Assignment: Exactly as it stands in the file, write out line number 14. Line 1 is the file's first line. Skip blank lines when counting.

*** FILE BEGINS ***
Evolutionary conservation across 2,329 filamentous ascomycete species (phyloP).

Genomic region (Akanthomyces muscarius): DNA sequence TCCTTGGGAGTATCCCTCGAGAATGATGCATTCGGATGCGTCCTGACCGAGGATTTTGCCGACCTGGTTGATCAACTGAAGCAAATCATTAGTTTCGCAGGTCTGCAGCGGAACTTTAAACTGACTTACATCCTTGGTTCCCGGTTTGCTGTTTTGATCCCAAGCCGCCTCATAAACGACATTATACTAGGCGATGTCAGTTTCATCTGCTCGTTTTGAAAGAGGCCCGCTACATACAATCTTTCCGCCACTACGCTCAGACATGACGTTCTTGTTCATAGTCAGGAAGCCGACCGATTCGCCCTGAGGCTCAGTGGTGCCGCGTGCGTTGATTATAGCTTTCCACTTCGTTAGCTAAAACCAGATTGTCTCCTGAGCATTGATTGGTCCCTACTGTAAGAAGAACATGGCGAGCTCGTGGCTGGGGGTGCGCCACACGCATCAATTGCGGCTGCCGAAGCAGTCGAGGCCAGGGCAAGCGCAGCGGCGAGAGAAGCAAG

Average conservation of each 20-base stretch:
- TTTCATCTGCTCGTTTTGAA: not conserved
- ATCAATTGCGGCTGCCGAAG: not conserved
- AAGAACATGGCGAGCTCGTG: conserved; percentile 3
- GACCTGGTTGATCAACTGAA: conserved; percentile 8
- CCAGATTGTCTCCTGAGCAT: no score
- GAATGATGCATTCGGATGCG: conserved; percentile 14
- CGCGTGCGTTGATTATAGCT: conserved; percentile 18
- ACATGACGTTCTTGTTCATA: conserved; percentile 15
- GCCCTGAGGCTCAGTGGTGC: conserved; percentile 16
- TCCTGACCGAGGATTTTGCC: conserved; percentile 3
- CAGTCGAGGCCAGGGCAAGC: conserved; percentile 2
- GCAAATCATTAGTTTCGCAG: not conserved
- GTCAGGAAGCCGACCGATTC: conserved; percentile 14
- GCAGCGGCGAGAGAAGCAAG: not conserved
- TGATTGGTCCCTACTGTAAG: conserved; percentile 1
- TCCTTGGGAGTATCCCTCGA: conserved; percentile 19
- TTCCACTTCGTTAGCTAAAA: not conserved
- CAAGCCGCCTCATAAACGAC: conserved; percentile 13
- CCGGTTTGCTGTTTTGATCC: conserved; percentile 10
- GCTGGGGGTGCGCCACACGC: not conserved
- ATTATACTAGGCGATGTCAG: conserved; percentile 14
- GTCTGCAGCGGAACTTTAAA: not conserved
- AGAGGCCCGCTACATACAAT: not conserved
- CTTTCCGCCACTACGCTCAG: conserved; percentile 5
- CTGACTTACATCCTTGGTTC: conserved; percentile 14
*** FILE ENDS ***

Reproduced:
- CAGTCGAGGCCAGGGCAAGC: conserved; percentile 2